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The Flea’s Southern Promises Slavery on Their Own Terms

The Flea’s Southern Promises Slavery on Their Own Terms

“People of color in America don’t really have a tradition where we confront and investigate the legacy of slavery on our own terms.” The Bats.

Jahsiah Rivera, Shakur Tolliver, Marcus Jones, Brittany Zaken Photo by Joan Marcus

Thomas Bradshaw’s Southern Promises at The Flea Theater we are told is performed by the nonwhite members of The Bats and examines slavery through the story of a plantation owner who, on his deathbed, vows to set his slaves free. Once dead, his wife ignores the request and the plantation reaps the karma.

Yvonne Jessica Pruitt, Shakur Tolliver Photo by Joan Marcus

Set in 1848 Isaiah (Darby Davis), the owner of the plantation is dying and tells his his wife, Elizabeth (Brittany Zaken), to free his slaves. He also tells his favorite slave, Benjamin (Shakur Tolliver). Benjamin shares the news with his wife, Charlotte (Yvonne Jessica Pruitt) who now longs to have a child. When Isaiah dies, Elizabeth tells Benjamin her husband was not in his right mind and has him drop his pants and attend to her needs. Isaiah’s brother, David (Jahsiah Rivera), and Elizabeth’s brother, John (normally played by Marcus Jones, but at the performance I attended Lambert Tamin took over the role), an anti-abolitionist minister, come to her rescue and the once non-violent plantation is now a place of whippings.

David marries Elizabeth, but sexually abuses Charlotte as Elizabeth continues with Benjamin. When Elizabeth gives birth to a black child things turn deadly.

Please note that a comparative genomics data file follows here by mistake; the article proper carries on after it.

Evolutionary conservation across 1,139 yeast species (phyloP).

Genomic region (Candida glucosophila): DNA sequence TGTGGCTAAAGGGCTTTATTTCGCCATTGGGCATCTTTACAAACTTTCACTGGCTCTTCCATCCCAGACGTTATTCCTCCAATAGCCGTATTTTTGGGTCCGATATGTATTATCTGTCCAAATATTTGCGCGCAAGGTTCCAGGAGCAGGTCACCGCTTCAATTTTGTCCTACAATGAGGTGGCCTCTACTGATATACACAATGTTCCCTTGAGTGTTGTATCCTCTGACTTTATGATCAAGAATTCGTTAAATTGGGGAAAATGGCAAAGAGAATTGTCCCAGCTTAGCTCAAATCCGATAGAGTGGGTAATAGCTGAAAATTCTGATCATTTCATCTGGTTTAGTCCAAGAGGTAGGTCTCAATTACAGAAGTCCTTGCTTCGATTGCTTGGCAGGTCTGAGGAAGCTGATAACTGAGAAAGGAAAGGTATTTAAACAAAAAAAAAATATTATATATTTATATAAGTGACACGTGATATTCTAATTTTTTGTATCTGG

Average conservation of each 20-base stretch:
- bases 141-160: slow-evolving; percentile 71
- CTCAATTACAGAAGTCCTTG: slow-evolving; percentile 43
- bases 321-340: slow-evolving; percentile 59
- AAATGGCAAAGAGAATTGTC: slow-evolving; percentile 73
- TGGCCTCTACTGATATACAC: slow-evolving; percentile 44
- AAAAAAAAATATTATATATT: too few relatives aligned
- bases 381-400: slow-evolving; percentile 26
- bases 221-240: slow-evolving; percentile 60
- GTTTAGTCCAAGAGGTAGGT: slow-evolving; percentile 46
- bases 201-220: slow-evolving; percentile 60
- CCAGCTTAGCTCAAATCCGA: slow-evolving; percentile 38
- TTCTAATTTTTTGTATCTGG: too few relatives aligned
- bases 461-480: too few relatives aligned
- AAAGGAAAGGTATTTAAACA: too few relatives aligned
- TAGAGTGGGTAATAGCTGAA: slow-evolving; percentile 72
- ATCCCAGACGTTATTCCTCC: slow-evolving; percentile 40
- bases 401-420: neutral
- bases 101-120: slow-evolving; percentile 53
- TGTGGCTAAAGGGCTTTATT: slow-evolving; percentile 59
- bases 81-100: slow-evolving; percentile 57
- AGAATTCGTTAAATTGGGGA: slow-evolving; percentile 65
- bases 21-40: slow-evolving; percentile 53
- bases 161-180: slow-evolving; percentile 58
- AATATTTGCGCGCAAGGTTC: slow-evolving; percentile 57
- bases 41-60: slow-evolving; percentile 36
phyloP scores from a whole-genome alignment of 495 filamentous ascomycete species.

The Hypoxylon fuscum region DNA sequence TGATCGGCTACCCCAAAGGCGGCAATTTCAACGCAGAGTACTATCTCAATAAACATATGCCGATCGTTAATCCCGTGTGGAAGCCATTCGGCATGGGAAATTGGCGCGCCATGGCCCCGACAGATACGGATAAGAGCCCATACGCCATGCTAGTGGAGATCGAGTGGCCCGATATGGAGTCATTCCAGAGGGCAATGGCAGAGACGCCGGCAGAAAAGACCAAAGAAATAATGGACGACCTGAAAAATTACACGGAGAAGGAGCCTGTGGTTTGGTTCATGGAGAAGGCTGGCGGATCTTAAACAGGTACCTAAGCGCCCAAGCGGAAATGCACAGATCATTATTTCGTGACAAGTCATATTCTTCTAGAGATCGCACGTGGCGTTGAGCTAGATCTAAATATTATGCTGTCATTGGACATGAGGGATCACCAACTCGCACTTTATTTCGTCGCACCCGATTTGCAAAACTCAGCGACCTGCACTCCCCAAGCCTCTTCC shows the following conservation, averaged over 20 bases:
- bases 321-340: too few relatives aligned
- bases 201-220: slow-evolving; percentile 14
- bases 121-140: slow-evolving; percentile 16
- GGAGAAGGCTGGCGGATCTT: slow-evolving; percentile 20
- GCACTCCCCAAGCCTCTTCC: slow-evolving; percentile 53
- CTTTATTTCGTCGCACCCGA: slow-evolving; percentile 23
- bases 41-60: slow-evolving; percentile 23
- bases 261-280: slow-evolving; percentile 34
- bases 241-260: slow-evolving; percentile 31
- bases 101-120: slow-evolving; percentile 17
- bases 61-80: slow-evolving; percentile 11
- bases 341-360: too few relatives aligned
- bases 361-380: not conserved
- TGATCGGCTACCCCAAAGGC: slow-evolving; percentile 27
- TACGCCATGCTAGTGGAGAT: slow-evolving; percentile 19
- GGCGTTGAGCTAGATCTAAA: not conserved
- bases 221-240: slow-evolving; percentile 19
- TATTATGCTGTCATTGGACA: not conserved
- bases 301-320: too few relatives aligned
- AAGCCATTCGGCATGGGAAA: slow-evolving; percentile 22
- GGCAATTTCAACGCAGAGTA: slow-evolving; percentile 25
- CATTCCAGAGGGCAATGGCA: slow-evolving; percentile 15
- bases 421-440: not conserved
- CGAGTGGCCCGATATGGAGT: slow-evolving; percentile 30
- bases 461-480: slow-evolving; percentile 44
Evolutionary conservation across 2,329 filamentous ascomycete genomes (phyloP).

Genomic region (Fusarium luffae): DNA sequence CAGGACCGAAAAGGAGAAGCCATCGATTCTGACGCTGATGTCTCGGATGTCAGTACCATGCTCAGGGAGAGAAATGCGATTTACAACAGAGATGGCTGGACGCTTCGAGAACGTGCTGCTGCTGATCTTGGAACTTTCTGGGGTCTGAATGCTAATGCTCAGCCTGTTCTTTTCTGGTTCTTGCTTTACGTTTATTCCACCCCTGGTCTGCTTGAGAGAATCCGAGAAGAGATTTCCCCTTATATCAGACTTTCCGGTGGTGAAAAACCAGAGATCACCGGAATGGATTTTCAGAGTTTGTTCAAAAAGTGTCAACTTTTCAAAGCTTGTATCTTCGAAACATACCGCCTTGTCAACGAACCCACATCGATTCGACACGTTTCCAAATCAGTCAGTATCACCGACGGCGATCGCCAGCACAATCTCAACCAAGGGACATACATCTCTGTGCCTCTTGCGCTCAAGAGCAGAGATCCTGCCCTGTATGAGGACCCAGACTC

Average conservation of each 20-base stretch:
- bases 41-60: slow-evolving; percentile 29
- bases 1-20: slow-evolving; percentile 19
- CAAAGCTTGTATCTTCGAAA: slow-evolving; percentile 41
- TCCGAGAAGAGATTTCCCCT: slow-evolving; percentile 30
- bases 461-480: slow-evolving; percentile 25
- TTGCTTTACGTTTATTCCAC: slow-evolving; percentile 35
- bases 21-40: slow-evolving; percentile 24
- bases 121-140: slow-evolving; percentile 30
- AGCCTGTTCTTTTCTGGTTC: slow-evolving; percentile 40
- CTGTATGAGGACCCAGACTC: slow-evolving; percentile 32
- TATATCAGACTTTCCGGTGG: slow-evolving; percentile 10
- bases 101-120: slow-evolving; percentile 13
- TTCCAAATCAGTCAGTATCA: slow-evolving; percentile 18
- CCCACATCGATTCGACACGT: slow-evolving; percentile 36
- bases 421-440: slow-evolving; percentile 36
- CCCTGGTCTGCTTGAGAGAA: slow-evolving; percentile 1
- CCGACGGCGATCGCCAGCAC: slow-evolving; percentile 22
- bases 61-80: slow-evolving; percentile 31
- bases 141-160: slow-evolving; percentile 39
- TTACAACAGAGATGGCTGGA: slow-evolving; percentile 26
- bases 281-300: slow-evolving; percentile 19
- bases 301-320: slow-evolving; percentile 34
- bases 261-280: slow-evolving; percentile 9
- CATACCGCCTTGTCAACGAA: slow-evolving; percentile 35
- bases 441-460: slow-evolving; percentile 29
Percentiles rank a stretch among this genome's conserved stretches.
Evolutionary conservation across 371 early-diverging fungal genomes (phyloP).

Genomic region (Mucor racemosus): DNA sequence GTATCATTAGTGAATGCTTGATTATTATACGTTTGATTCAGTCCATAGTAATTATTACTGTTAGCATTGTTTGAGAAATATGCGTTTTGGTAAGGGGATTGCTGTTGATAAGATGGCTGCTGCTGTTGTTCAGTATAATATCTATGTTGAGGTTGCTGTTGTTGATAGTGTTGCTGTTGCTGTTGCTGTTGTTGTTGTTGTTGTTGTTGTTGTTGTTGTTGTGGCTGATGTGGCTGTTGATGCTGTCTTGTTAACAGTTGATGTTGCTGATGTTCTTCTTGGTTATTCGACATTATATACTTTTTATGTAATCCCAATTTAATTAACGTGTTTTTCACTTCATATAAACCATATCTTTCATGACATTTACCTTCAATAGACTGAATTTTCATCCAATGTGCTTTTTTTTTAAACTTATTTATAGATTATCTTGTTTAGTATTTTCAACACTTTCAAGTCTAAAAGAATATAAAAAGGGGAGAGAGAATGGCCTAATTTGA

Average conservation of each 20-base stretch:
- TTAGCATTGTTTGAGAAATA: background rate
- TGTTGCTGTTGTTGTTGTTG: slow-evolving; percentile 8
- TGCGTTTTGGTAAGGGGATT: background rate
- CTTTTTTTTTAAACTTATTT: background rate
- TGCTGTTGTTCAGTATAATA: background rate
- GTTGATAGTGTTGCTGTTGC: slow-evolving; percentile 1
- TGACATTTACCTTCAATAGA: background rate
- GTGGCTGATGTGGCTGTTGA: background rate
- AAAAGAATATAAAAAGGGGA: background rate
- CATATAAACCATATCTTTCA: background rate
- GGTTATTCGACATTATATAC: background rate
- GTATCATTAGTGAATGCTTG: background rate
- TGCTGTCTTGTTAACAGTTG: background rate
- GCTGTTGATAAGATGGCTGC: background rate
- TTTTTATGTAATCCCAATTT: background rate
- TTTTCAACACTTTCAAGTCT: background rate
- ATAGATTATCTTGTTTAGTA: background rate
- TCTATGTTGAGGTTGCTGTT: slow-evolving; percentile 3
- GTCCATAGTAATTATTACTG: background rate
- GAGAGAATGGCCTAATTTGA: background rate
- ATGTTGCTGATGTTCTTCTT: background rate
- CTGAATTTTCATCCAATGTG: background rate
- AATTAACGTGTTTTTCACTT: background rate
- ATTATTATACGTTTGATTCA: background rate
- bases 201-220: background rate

The Bats and the Niegel Smith the director have altered the script and for the most part the play is better, however the moments of over acting and the plodding staging makes this play dull. With rape, miscegenation, infanticide, lynching and complete human mistreatment this play should have grabbed our attention.

Brittany Zaken, Marcus Jones, Jahsiah Rivera in the back Shakur Tolliver Photo by Joan Marcus

What is smart is Jason Sherwood’s set, a tilted giant photograph of a plantation house that dominates, as lighting designer Jorge Arroyo illuminates the windows to show which part of the house we are in. Oddly Smith and sound designer Fabian Obispo have set each scene to classic rock, in which the actors dance to.

In the end we are told that Benjamin and Charlotte are free, but are they? Is the definition of freedom to become the abusers?

Southern Promises: The Flea Theatre, 20 Thomas St. until April 14th.

Off Broadway

Suzanna, co-owns and publishes the newspaper Times Square Chronicles or T2C. At one point a working actress, she has performed in numerous productions in film, TV, cabaret, opera and theatre. She has performed at The New Orleans Jazz festival, The United Nations and Carnegie Hall. She has a screenplay and a TV show in the works, which she developed with her mentor and friend the late Arthur Herzog. She is a proud member of the Drama Desk and the Outer Critics Circle and was a nominator. Email: suzanna@t2conline.com

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